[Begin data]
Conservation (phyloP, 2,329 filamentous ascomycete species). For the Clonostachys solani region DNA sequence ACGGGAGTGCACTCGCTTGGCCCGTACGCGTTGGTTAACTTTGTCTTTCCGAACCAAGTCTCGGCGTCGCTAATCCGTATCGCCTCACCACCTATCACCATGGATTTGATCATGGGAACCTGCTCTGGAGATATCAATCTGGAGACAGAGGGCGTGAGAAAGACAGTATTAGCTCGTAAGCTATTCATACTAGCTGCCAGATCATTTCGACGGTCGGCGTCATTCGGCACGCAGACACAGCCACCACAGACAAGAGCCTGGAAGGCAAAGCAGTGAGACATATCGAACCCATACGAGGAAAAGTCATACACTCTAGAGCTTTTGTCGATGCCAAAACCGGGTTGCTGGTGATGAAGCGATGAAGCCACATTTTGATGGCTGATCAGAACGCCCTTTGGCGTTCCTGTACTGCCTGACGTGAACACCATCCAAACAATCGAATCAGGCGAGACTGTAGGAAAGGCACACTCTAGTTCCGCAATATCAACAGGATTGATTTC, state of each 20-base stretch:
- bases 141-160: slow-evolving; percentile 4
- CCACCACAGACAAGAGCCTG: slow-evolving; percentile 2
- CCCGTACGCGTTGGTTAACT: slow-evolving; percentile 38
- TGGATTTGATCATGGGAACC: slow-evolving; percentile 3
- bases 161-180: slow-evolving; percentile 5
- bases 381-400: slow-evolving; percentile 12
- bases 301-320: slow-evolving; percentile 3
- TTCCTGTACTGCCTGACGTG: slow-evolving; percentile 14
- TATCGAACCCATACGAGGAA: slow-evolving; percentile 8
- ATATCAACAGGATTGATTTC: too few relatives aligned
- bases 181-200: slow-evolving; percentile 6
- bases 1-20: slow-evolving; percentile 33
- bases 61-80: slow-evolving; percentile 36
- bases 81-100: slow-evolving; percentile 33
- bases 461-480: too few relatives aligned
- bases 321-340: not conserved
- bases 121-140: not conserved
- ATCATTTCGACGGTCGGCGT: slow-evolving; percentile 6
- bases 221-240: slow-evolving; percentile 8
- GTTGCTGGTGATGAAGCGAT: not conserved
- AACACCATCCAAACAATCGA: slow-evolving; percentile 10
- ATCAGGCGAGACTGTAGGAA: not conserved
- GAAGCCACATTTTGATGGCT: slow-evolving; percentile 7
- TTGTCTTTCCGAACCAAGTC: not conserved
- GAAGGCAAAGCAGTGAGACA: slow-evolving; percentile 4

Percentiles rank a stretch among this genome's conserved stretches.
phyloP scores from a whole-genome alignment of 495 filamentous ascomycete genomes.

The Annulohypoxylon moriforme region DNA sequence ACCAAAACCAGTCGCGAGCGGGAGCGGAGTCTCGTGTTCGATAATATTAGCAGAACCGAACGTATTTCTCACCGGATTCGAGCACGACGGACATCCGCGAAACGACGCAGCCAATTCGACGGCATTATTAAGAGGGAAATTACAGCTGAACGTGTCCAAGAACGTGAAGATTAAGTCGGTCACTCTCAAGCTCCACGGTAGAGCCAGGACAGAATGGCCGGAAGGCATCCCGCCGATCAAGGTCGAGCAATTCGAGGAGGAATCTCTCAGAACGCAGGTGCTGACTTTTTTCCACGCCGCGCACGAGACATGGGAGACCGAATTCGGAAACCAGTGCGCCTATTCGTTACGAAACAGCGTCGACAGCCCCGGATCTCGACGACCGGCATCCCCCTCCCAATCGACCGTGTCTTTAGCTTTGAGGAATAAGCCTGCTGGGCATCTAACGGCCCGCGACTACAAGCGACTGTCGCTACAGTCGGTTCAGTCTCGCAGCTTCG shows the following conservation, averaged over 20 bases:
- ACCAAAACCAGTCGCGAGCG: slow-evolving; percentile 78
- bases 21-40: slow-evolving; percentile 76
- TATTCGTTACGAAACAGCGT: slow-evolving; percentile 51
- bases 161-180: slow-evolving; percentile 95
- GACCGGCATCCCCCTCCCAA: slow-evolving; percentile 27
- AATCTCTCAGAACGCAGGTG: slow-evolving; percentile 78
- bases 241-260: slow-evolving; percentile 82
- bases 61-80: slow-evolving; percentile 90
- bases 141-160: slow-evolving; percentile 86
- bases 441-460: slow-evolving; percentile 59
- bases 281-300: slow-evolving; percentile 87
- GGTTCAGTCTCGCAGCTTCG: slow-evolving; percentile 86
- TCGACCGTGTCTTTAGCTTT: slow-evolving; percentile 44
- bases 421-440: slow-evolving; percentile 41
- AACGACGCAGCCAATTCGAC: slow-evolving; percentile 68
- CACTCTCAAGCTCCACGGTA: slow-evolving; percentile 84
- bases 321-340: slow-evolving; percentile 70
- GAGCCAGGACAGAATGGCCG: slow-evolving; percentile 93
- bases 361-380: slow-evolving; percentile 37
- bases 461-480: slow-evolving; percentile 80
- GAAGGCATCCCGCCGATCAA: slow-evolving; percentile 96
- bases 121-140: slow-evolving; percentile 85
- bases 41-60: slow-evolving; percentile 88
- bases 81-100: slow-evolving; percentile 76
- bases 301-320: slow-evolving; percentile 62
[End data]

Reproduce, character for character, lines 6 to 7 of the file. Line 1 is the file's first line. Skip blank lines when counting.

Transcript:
- bases 161-180: slow-evolving; percentile 5
- bases 381-400: slow-evolving; percentile 12